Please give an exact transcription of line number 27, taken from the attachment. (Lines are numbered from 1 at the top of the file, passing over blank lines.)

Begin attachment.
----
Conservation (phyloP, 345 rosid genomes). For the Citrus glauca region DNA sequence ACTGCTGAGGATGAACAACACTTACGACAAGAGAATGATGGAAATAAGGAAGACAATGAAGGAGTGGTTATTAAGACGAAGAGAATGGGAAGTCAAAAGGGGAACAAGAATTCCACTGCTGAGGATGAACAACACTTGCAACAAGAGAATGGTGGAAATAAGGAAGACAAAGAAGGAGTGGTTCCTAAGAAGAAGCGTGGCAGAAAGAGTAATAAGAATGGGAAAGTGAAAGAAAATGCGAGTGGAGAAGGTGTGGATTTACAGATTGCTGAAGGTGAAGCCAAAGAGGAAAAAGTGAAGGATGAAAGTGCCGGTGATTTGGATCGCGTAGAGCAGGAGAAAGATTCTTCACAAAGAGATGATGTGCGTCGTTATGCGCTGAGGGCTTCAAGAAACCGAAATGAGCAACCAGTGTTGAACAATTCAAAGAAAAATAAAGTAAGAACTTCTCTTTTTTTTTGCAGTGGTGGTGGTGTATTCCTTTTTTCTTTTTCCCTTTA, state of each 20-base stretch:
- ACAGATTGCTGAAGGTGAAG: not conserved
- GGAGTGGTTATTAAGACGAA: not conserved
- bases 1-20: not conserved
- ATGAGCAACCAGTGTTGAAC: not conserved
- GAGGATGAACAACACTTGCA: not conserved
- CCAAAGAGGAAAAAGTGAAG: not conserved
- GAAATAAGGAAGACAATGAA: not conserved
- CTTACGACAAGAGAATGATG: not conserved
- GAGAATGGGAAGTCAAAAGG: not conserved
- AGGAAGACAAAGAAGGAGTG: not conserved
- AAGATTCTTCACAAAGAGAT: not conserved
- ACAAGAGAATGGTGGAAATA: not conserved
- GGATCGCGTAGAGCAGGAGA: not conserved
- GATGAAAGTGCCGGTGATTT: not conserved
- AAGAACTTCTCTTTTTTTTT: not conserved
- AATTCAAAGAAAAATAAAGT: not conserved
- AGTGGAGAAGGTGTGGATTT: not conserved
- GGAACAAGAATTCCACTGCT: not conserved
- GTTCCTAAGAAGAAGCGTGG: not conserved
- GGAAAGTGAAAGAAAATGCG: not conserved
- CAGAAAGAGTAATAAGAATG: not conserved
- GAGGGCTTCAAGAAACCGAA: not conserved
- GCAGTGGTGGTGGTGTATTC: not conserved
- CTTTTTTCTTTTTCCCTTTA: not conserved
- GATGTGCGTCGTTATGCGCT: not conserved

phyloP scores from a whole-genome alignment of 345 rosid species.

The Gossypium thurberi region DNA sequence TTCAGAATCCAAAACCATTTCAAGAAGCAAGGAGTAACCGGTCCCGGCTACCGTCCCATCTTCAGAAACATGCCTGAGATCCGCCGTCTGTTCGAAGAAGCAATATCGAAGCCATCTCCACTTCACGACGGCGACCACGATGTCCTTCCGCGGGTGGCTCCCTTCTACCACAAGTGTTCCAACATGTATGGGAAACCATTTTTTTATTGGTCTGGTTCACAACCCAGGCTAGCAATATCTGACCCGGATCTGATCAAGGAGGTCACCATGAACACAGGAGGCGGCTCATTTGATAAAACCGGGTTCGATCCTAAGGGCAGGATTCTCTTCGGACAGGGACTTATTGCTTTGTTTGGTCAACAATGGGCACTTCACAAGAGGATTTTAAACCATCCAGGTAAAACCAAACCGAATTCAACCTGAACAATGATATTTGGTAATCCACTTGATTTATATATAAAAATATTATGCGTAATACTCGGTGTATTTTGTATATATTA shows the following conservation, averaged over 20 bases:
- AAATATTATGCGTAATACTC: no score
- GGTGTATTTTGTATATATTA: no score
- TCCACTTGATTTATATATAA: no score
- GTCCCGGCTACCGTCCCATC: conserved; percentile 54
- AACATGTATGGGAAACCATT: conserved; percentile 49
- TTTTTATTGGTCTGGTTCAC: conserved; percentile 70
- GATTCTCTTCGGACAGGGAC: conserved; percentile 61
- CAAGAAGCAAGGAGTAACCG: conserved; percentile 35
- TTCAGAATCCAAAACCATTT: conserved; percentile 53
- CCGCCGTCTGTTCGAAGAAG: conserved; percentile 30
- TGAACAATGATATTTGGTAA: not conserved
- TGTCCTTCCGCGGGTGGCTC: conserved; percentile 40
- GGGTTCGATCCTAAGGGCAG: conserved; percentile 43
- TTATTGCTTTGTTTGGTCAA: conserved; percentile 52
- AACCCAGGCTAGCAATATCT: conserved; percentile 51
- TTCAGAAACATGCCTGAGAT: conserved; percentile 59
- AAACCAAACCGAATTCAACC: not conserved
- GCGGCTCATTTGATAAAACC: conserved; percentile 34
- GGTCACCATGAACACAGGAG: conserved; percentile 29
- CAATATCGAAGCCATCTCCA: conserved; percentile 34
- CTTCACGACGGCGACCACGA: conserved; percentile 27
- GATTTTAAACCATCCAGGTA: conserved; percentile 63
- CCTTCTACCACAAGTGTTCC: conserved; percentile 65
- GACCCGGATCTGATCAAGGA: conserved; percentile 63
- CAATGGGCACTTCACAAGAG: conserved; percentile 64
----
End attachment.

phyloP scores from a whole-genome alignment of 345 rosid species.